Welcome to Letters From Quotidia – a podcast by Quentin Bega for lovers of music, poetry, and the Crack- that most Irish of nouns which may encompass, news, gossip, fun, entertainment, and enjoyable conversation. Quotidia is that space, that place, where ordinary people lead ordinary lives. But where, from time to time, they encounter the extraordinary.
Where Is The Man? First heard by Jim in the pubs and clubs of republican Belfast around 1970. We would gather around a backyard fire in the evening in Australia after we moved here in 1972 and sing the songs that recalled Ireland. Jim would sing this as one of his repertoire. The song is not performed much by the general run of Irish performers now but It has a great tune to it and lots of energy- just a couple of the reasons we like it. [insert song]
The Spanish Lady– This version is the most widely-known example. It is set in Dublin and concerns various activities of the unnamed Spanish Lady. Variants occur further afield, Belfast, in English towns such as Chester and in America. We don’t actually care if it originates in Timbuctu: it sounds (and sings) great! Sam the Man has a great affection for the song and it features as one of his regular warbles when we play in public.[ insert song]
The Overlander– There are a couple of versions (at least) of this song. One is quite sedate, nice even. We don’t do that one. We prefer the Queensland version which has a lot more swagger and outlaw energy- like the legendary stockmen who drove cattle across immense distances in the Australian outback. Sam, again takes the main vocal and gives it a fair amount of welly. [insert song]
Will Ye Come to the Bower This patriotic song dates to the early 19th Century and thus is one of the earliest of the genre in English. On the surface it appears to be a love song. A bower is a seat found in leafy surrounds often used for romantic trysts or meetings- although this arrangement was usually found among the wealthy!
However, in the song, the bower is a symbol for Ireland herself, and the call in the song is for the Irish who have scattered to Europe and America as a result of British retribution during the rebellions in 1798 of the United Irishmen and the Emmet rebellion of 1803 to return to aid Ireland in her need- will you come to the bower.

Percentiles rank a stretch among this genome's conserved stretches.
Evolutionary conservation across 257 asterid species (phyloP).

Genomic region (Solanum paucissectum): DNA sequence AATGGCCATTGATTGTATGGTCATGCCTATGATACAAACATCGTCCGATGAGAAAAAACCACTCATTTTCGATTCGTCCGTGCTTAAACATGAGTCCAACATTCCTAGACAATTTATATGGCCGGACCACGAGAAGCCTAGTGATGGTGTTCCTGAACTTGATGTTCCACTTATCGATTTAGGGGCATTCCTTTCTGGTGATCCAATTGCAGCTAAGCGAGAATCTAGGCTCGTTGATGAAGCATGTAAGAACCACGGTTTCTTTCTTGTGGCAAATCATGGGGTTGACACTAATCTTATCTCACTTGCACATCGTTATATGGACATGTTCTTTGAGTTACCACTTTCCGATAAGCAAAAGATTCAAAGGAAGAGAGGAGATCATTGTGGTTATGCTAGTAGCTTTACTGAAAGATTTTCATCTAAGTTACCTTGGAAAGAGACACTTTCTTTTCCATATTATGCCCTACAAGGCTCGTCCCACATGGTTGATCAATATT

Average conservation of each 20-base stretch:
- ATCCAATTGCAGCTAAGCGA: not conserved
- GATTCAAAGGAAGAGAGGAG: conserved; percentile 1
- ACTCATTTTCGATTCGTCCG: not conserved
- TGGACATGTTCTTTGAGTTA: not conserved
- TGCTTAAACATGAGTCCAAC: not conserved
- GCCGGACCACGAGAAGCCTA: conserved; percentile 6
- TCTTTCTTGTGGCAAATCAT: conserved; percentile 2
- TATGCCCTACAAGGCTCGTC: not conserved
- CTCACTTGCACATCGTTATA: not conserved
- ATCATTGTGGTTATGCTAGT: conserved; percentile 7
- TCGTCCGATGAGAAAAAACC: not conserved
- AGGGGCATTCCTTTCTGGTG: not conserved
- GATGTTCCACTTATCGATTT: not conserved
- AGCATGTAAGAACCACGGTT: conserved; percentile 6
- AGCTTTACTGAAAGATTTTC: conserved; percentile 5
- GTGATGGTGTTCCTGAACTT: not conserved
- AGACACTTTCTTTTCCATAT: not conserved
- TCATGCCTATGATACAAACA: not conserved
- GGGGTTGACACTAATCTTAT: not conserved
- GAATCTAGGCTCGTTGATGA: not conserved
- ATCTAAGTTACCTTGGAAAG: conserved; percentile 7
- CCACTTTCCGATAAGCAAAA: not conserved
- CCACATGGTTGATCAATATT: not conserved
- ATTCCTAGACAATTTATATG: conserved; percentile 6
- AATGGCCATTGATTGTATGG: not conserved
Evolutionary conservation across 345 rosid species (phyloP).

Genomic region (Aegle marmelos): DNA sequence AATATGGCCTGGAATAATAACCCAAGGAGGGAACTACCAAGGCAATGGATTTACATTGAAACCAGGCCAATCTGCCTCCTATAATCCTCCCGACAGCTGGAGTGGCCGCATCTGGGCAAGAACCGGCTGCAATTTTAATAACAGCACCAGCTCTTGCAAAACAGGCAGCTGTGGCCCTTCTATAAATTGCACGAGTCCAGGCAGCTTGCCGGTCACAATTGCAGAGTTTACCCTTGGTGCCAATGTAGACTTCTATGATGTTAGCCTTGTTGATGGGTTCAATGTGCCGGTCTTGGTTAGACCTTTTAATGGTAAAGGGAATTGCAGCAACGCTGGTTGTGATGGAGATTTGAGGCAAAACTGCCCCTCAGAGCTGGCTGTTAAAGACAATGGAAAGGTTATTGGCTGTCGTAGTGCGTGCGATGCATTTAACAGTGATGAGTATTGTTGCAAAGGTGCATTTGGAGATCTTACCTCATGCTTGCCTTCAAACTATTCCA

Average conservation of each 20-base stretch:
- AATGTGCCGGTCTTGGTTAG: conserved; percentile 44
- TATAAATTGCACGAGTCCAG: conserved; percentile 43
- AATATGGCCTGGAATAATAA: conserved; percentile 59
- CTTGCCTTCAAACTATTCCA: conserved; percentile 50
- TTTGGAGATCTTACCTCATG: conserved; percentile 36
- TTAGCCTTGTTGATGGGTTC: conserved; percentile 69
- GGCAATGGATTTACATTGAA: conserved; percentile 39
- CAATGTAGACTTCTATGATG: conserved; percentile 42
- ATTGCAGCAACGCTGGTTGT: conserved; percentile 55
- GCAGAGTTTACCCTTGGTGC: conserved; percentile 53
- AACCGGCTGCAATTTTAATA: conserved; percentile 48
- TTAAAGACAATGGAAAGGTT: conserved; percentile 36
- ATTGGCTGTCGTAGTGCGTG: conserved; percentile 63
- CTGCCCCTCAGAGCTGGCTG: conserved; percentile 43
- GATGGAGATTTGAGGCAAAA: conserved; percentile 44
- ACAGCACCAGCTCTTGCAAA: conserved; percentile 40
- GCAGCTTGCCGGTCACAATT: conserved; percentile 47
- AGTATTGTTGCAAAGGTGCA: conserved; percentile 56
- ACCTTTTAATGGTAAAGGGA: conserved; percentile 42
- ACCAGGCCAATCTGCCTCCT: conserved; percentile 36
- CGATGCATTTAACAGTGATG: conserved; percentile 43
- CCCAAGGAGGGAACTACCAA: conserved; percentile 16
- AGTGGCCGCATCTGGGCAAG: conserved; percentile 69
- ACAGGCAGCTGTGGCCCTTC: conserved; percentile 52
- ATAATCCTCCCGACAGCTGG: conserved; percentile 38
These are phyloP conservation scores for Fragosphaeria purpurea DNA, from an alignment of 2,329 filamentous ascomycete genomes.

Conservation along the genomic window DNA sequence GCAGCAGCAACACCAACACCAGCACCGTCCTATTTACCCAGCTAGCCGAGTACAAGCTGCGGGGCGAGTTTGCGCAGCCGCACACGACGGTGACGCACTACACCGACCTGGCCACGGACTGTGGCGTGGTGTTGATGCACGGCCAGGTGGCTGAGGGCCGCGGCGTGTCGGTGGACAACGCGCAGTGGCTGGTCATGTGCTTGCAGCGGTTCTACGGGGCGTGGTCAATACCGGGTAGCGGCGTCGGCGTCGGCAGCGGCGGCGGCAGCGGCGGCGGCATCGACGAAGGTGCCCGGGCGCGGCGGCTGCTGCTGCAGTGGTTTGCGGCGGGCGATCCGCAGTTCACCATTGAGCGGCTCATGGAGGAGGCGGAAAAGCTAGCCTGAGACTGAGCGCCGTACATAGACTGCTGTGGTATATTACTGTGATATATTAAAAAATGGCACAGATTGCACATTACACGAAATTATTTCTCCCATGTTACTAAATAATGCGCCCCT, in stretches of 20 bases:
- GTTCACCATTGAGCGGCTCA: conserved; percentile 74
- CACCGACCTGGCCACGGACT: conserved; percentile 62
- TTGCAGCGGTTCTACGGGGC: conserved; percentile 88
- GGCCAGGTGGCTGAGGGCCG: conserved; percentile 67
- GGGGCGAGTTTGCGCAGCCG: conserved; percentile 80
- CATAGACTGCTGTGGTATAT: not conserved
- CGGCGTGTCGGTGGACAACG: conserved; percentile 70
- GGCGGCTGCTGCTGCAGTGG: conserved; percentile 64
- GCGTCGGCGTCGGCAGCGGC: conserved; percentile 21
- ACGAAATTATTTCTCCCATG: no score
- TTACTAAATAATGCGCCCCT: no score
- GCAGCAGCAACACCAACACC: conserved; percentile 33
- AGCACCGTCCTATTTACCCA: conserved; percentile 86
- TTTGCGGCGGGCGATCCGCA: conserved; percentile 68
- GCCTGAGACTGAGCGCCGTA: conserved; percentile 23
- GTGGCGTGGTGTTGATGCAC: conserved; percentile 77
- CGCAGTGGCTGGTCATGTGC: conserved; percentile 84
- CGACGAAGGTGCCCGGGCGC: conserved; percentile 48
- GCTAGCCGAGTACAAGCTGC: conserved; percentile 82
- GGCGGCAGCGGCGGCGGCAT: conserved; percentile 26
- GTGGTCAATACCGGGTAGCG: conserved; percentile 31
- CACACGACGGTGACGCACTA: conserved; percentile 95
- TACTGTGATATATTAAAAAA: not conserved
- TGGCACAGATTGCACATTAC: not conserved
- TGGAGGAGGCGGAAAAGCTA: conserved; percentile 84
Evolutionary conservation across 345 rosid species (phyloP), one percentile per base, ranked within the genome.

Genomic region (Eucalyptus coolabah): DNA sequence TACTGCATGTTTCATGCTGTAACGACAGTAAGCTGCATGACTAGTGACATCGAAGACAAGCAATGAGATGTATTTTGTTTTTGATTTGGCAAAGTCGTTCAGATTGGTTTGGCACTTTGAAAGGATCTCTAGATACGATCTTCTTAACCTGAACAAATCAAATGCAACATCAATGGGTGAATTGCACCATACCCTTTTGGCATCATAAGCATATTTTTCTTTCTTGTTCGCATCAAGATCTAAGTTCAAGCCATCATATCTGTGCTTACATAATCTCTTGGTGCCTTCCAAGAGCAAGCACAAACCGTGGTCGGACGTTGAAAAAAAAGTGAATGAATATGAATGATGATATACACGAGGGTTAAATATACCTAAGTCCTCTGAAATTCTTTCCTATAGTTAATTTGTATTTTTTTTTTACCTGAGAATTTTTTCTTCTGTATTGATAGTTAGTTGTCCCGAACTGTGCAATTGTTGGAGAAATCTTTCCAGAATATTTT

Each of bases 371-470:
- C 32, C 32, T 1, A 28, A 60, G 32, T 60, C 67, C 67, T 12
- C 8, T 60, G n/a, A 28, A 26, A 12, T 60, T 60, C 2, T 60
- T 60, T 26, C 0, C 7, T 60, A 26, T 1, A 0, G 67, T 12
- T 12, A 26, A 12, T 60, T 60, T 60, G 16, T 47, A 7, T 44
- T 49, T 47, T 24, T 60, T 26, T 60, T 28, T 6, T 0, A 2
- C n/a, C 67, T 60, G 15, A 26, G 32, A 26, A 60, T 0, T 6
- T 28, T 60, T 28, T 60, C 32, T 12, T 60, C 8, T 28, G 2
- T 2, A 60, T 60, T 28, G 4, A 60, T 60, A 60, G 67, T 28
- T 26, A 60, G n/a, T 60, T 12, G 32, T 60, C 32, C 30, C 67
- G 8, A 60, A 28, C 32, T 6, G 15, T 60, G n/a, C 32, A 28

This aid, according to some, would encompass armed insurrection as well as political agitation, which obviously had to be couched in code to escape the attention of the authorities. (Although, really, were the authorities so thick that they could not spot sedition in the lyrics!)
The song reached America by the 1830s because the tune was played as the Texan army, under General Sam Houston, marched against the Mexican forces led by Santa Anna, at the battle of San Jacinto on April 21st, 1836 which established the independence of Texas. Remember the Alamo! the charging Texans yelled.
Over the years the song may have gained some overlays of reference as successive waves of Nationalists had to escape over the next fifty years. Nevertheless, it remains an early example in both its diction and melody of the patriotic impulse of the Irish and their love of Erin the Green.
The song references great Celtic heroes such as Brian Boru, who successfully repelled the Vikings; powerful clans, such as the O’Neills and O’Donnells as well as political figures such as Daniel O’Connell. It name- checks settlements throughout Ireland such as Dublin, Wexford and New Ross as well as bodies of water such as the lakes of Killarney and Lough Neagh; the rivers also get a mention, the Bann, the Boyne, the Liffey and the broad, majestic Shannon. And what broad-brush Irish song would fail to mention Ireland’s patron, St Patrick. (I am indebted to the website irishmusicdaily.com for some of the info above.)
The group Banter has yet to perform the song in public although it has had an outing in a couple of practices. When the virus thing is a pestilence past, we may well perform it, as it has great words and a rousing melody. I first heard this song from an early Dubliners LP in the late 1960s featuring the incomparable Luke Kelly on vocals. So, again, I here present a lockdown version featuring Band-in-a-Box etc.- which is great to have, but I would prefer having living, breathing musos behind me rather than the digital devices. [insert song]
Credits: All written text, song lyrics and music (including background music) written and composed by Quentin Bega unless otherwise specified in the credits section after individual posts. Illustrative excerpts from other texts identified clearly within each podcast. I donate to and use Wikipedia frequently as one of the saner sources of information on the web.
Technical Stuff: Microphone- (for the podcast spoken content) Audio Technica AT 2020 front-facing with pop filter)
Microphone (for many of the songs) Shure SM58
For recording and mixing down 64-bit N-Track Studio 9 Extended used
Music accompaniment and composition software– Band-in-a-Box and RealBand 2020 as well as- for some 20 of the songs of year 2000 vintage- I used a Blue Mountains, NSW, studio. Approximately 48 Banter folk songs and instrumentals recorded live (“in the round”) with a ThinkPad laptop using the inbuilt mic.